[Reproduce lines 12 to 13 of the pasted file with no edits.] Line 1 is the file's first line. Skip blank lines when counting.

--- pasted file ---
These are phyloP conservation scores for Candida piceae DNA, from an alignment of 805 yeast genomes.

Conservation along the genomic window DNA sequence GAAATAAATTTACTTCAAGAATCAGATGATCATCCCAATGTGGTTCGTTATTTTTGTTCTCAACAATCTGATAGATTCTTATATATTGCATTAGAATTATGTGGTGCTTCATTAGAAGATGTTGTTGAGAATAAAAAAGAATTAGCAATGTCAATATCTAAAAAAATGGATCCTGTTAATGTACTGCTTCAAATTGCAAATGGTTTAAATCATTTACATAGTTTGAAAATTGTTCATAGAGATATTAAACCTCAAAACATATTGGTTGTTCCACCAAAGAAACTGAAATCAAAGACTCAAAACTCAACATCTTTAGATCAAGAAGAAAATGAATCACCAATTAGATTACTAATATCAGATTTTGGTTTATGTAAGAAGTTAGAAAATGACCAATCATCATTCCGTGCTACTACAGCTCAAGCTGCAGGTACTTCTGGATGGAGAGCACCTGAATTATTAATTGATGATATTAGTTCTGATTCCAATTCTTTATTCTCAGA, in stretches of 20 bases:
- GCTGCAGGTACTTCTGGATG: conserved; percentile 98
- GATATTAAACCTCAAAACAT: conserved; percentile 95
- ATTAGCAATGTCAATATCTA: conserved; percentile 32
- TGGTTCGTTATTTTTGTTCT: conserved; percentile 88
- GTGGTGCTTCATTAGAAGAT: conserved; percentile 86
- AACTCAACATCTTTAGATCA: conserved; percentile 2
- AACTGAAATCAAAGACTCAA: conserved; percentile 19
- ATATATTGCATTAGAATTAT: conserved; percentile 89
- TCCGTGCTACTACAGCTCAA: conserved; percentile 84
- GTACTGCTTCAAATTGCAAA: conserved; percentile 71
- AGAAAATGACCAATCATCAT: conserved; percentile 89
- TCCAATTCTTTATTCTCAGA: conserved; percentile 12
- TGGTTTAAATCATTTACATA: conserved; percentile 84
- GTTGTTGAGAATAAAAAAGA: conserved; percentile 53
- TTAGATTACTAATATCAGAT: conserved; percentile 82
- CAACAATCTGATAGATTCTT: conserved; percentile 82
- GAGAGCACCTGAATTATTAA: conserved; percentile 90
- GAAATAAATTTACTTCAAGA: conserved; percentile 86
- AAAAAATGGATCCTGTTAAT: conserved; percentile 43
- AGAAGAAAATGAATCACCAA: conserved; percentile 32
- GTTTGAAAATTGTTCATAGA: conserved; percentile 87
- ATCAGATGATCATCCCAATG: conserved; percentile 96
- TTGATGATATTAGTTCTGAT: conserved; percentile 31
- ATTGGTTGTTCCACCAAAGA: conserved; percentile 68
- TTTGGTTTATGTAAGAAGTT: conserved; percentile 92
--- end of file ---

- GTACTGCTTCAAATTGCAAA: conserved; percentile 71
- AGAAAATGACCAATCATCAT: conserved; percentile 89